The Great Debate: Social Media for Law Firms
Having a strong, interactive presence on social media sites is important for businesses in every industry, and law firms are no exception. But it can be a delicate balancing act deciding what can be shared, where and by whom. Below is a series of questions that law firms around the world are wrestling with in creating their social media policies.
WHO should be the focus of social media – the firm or the individual lawyers? One of the first questions that arises is whether a law firm should focus on overall branding and establishing a distinct presence for the firm itself, or whether individual attorneys should be spotlighted. The simple answer is both. Rather than choosing the firm or a select group of attorneys, focus on creating a unified message. The firm and its attorneys should utilize social media in a way that benefits attorneys’ specific practice areas as well as the firm’s brand.
WHO should manage the firm’s social media presence – marketing professionals or the attorneys themselves? Another important consideration is whether lawyers should be in charge of their own social media profiles, or whether they should outsource management to the marketing team. The most important aspect of this decision is to ensure that all social media engagement takes place in a distinctly human voice, as well as making sure attorneys can respond in a timely manner to their audience.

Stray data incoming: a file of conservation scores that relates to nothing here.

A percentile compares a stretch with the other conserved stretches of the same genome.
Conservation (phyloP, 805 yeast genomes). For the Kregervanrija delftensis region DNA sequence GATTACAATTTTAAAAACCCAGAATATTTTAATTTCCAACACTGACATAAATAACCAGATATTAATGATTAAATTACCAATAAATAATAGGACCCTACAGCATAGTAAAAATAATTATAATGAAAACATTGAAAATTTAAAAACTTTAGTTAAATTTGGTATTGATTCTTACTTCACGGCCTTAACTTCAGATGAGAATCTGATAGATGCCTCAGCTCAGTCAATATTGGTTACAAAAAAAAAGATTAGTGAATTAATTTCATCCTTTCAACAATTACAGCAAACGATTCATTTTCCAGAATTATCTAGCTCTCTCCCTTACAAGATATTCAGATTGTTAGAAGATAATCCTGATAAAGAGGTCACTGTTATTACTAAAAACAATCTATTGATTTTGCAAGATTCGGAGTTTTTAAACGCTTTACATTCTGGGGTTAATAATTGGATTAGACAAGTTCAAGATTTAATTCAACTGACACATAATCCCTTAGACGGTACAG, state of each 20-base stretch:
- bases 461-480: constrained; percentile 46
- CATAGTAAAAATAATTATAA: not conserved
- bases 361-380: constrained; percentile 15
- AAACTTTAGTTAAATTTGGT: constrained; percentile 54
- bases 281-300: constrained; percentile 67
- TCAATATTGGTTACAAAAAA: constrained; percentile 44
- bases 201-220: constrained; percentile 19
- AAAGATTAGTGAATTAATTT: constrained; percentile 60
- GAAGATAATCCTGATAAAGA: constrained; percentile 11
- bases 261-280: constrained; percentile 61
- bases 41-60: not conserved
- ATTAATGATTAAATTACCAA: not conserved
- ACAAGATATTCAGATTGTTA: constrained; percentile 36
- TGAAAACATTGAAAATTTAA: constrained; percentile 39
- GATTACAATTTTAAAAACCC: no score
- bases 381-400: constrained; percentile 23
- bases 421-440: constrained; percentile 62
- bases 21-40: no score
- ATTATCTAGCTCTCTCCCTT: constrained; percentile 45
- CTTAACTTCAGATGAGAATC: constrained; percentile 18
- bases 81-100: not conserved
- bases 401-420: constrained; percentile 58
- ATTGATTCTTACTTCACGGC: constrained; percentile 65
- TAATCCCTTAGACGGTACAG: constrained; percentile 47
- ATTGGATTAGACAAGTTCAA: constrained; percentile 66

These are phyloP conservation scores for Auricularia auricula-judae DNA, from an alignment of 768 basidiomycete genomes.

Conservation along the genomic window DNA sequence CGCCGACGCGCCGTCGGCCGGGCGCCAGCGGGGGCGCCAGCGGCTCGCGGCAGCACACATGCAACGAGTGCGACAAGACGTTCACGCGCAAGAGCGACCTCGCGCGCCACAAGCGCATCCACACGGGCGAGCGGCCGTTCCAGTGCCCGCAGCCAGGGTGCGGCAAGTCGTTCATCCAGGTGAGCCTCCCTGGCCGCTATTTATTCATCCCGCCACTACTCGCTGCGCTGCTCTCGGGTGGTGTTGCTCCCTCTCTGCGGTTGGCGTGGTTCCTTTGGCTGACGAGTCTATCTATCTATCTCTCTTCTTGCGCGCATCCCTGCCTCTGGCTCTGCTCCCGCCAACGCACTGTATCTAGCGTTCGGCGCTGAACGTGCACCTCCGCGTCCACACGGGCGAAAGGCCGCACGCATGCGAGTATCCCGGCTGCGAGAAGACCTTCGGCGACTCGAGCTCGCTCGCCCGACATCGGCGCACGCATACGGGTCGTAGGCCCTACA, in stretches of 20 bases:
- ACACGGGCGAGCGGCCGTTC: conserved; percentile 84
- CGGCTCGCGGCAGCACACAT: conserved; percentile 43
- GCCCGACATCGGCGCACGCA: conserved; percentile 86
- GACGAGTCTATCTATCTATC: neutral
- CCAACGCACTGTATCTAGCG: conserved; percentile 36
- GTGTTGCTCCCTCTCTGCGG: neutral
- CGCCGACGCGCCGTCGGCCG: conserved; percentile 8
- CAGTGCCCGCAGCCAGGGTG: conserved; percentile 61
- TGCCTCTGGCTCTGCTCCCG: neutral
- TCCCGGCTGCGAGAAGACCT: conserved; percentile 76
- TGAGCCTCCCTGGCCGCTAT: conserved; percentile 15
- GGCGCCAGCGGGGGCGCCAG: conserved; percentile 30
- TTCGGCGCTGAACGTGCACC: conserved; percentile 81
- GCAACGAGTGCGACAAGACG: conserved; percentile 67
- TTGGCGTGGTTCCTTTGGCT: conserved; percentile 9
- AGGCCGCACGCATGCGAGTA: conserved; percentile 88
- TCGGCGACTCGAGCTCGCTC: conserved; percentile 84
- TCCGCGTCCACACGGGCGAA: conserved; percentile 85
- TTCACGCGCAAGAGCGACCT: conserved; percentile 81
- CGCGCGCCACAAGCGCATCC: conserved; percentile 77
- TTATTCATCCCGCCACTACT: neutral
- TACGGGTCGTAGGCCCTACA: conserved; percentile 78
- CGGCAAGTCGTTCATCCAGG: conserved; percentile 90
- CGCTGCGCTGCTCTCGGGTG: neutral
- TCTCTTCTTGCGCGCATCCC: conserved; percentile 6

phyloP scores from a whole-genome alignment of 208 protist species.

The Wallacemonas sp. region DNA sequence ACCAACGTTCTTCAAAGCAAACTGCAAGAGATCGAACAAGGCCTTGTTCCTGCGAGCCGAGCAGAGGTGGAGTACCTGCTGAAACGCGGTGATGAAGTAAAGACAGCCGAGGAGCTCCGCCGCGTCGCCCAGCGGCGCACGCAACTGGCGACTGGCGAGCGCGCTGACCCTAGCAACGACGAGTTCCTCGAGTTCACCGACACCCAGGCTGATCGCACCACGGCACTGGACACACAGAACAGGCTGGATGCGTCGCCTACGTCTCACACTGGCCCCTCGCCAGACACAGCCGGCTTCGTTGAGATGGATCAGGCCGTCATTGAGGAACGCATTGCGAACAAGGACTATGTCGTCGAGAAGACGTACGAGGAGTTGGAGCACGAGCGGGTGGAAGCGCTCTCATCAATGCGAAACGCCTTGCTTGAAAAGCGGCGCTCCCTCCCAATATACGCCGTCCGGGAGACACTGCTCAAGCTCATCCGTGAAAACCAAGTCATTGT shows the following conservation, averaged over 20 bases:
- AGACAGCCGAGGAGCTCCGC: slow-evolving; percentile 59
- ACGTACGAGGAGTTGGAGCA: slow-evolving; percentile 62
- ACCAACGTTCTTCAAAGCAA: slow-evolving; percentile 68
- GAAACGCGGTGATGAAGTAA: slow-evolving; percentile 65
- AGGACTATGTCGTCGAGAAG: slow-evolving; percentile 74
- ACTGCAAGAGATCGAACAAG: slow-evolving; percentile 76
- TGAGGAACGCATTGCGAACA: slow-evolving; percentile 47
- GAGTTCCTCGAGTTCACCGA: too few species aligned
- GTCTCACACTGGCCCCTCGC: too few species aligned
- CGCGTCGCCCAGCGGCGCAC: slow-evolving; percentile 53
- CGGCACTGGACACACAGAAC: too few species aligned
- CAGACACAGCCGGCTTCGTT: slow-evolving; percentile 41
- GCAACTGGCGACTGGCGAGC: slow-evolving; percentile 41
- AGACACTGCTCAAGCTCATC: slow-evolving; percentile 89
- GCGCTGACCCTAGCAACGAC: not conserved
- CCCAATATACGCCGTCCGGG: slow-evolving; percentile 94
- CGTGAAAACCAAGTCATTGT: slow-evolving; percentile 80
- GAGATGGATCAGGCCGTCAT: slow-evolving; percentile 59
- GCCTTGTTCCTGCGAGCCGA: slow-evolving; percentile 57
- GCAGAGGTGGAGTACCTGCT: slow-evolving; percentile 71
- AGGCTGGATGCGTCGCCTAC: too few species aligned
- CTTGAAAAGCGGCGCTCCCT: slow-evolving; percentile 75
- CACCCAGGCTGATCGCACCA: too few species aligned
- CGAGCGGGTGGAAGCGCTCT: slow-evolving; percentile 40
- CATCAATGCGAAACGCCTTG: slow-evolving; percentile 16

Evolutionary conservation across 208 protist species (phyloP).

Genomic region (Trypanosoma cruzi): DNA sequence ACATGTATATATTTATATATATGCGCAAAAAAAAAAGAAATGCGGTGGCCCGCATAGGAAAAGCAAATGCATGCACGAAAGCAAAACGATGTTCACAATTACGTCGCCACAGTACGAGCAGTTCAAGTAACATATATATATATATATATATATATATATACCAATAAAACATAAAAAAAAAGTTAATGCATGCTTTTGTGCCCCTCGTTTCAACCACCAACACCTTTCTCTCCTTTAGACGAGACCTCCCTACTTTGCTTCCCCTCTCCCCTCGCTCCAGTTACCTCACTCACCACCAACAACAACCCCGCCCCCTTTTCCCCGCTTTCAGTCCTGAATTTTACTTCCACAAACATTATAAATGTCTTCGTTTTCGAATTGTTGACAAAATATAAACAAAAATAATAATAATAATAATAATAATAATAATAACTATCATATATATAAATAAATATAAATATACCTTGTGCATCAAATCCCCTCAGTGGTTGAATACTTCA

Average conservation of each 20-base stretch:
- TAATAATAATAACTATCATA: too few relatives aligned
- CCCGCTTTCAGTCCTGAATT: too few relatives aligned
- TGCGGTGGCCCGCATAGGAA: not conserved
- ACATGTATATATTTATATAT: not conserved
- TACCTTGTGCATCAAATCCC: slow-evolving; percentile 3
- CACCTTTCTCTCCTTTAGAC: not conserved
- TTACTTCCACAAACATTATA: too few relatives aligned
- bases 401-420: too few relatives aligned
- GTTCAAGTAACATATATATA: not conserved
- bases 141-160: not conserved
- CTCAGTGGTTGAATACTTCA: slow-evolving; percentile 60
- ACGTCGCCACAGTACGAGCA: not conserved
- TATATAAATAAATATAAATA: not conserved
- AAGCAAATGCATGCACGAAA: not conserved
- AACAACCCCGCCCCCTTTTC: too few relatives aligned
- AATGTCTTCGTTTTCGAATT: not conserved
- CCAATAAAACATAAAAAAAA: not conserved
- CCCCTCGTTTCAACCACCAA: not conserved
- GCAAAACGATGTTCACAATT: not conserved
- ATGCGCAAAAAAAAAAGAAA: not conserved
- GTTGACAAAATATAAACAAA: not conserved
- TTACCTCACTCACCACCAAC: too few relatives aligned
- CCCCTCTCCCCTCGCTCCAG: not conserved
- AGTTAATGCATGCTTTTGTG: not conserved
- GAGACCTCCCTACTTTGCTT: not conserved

WHAT social media tools should the firm employ? There is a growing number of social media platforms at a firm’s disposal: Twitter, Facebook, Pinterest, blogs and more. How many a law firm should engage, and for what reasons, can get complicated. The wisest course of action is to decide on a specific purpose for each social media tool. For instance, Facebook can be used to share firm news and accomplishments, and a regularly updated blog can be used to post legal insight about trending issues.
WHAT should be posted to social media, and how can the firm lessen the risk of public embarrassment from inappropriate posts? It is essential to have a firm-wide social media policy, in addition to regular training sessions, to make sure that everyone in the firm who will be engaging in social media understands the rules. It only takes one inappropriate post to affects a firm’s public image negatively. Privacy and security issues should be addressed as well, in addition to strategies for damage control in an emergency. As always, preparation and clear communication is the best defense.
The true value of social media has been hotly debated, but there is no denying that something posted carelessly to the Internet could haunt your firm for a very long time. In fact, a strong social presence is not a substitute for coverage from traditional and print media; it is a way to increase visibility and gain notice from media outlets that may be otherwise inaccessible. Most importantly, it can help your firm generate interactions with clients and potential clients, establishing you as a trusted and valuable name within the legal community.